It would be her last job in London for some time…

Arrest

On 15 September 1978 a couple of uniformed policemen visited the Camden Enterprises workshop. Astrid’s manager Vincent Wilcox assumed they wanted to speak to him about a motoring offence. He soon realised he was off the hook:

“The next moment about ten plain clothes officers from Scotland Yard came in and took her up to the recreation room, pushed her up against the lockers and searched her.”

Quoted in BBC: On This Day

Proll did not resist arrest. It is heartening that she doesn’t seem to have been grassed up by anyone in the London counterculture:

“I was most likely recognised by a policeman when I accompanied a young man who was always stealing cars and getting into trouble to the police station. As the officials from Scotland Yard took me away from the garage, the young men looked at me, stunned. I just said ‘I won’t see you again’.”

Astrid Proll, Farewell To London

She quickly released a statement through her solicitor: “I have lived in England for the past four years – I have no contact with the Red Army Faction and I have tried to settle down as best I could in the circumstances.”

The RAF women had long been salivated over by the media and so Astrid’s arrest was predictably sensationalised. Her contacts were interrogated by reporters and every aspect of her lifestyle picked over:

Tabloid press cutting reproduced in Tom Vague’s Televisionaries: the Red Army Faction story

Proll would later tell journalist Kate Connolly “The British tabloids were one of the most terrifying things I have experienced.”

Campaign

"Free Astrid Proll" graffitiin West London from Christopher Petit's film "Radio On"
“Free Astrid Proll” graffiti in West London from Christopher Petit’s film “Radio On”

Whilst Proll was being held and questioned at Paddington Green police station, her support network sprang into action:

Graffiti backing her rapidly appeared. Lee Nurse and a friend cycled late one night down to Old Street where they painted ‘No extradition for Astrid Proll’ across the top of the large ventilation shaft in the centre of the roundabout. It remained in place for many years and only disappeared when the new ‘silicon roundabout’ appeared as part of the transformation of the area into a ‘technology hub’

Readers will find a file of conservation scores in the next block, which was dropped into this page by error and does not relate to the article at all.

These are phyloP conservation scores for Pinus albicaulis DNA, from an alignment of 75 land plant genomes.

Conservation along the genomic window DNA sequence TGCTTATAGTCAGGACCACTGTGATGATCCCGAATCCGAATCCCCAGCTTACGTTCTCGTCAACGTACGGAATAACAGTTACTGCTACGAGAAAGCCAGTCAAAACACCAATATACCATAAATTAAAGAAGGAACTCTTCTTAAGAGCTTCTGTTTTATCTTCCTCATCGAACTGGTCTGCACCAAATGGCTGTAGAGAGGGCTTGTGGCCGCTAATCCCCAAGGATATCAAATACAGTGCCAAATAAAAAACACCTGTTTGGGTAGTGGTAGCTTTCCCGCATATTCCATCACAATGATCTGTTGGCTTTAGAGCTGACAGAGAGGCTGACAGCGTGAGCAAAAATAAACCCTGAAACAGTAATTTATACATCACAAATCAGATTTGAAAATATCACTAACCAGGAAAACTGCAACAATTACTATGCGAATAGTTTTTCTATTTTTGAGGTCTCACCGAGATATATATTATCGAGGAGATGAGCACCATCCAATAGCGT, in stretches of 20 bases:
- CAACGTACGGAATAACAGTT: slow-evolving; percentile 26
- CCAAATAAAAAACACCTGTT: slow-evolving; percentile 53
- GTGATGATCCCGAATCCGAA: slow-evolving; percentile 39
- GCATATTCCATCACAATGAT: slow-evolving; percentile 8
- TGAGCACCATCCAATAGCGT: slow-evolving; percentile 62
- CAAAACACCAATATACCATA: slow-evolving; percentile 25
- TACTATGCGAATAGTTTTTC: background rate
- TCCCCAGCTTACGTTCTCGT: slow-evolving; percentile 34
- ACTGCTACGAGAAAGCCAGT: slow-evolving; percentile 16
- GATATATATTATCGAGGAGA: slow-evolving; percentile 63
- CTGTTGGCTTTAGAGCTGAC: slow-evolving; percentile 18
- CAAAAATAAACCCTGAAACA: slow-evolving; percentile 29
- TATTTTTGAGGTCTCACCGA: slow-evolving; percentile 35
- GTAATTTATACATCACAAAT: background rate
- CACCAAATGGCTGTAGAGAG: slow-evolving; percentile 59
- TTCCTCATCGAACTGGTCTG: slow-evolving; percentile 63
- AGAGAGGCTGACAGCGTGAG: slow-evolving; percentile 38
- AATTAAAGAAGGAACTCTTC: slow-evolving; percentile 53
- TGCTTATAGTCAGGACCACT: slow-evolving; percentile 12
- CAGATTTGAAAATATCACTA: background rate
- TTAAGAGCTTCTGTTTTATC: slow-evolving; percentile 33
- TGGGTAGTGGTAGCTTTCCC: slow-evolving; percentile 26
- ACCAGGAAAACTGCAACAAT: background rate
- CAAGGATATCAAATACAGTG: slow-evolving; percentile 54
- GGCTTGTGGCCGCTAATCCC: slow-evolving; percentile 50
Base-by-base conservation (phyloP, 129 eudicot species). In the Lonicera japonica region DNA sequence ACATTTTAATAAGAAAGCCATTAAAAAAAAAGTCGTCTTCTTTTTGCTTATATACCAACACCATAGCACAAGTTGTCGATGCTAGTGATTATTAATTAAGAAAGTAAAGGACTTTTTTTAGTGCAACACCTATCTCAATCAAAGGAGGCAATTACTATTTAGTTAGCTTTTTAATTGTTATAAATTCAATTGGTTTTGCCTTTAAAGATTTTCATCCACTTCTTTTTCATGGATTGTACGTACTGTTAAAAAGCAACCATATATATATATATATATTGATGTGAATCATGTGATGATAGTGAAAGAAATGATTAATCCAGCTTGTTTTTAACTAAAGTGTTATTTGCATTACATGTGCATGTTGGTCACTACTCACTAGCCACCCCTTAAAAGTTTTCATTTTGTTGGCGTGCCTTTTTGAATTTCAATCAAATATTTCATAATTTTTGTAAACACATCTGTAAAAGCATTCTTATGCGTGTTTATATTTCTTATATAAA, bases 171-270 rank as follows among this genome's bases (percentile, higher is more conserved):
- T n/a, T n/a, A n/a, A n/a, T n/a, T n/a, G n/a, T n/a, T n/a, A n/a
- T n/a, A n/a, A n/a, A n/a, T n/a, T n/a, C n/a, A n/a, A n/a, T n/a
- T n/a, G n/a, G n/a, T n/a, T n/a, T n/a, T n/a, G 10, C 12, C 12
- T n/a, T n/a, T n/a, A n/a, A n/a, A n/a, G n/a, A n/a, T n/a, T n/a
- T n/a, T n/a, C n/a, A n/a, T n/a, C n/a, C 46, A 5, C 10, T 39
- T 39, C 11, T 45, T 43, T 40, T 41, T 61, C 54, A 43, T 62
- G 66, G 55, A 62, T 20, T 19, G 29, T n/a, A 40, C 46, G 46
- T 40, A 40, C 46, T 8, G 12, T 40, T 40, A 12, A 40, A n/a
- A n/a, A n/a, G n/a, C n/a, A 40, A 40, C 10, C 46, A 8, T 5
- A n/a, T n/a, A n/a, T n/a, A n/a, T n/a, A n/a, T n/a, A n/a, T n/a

Christine Wall

One of the most remarkable things about the story of the RAF is the widespread support they seemed to have had in West Germany at the time – with some estimates suggesting 10,000 sympathisers. Similarly in London, the “Friends of Astrid Proll” solidarity campaign appears to have been sizeable and multifaceted.

Poster for November 1978 benefit gig

“The Passions and the Nips, Shane MacGowan’s pre-Pogues group, appeared at a Rough Theatre benefit for the defence fund of Astrid Proll of the Baader-Meinhof gang”

Tom Vague

“We actually helped to organise the Astrid Proll thing because she was a friend, we knew her as Anna and she worked as a mechanic teaching young people at a youth project in North London. I remember her being very interested in my old Vauxhall and then later reading about her Baader Meinhof exploits, it seems she was their getaway driver! I also remember Crass phoning up and desperately wanting to play at the gig (being anarchists I suppose they would), but there wasn’t space on the bill for them. They were very disappointed. It was a good gig, well attended if I remember correctly.”

Richard Williams, drummer for The Passions

The gig was followed by a discussion at the Scala Cinema and a film benefit at the Womens Art Alliance, showing “Shirin’s Wedding” – which is about the unfortunate life of a young female Turkish migrant to West Germany:

Discussion advertised in anarchist newspaper, Freedom 14 October 1978
Benefit notice from feninist magazine Spare Rib #77
A further benefit event from March 13th 1979. Photo from Hackney Museum’s “Making Her Mark: 100 years of women’s activism” exhibition

Singer Nik Turner (most famous for his time in Hawkwind) was inspired by Proll’s plight (and apparently her time squatting in Brougham Road?). The first single by his new band Inner City Unit was originally called “Solitary Astrid”. However “to avoid controversy” the song was given the title “Solitary Ashtray”. Which does beg the question why the b-side was called “SO T RY AS I D” (“so try acid”)?

Before performing the song in Bristol in 2016, Nik told an amusing tale of donating to the Friends of Astrid Proll support fund – and because of all this being raided himself by Special Branch for drugs and terrorist materials.

This cultural solidarity provided the funding and wider context for the political work being done. Astrid was transferred to Brixton prison shortly after her arrest. Friends of Astrid Proll organised pickets of the prison and protests at Bow Street Magistrate’s Court where her case was being heard:

The Times 10 April 1978
Demo notice in Freedom, December 1978.

Brixton was – and remains – a male prison. There were two other female prisonsers at the time: Iris Mills (an anarchist arrested as part of the “Persons Unknown” case – who would be acquitted) and young Palestinian activist Khloud al Mugrabi (who may have been Iraqi or Lebanese? And spoke no English). All three were “Category A” prisoners – requiring maximum security.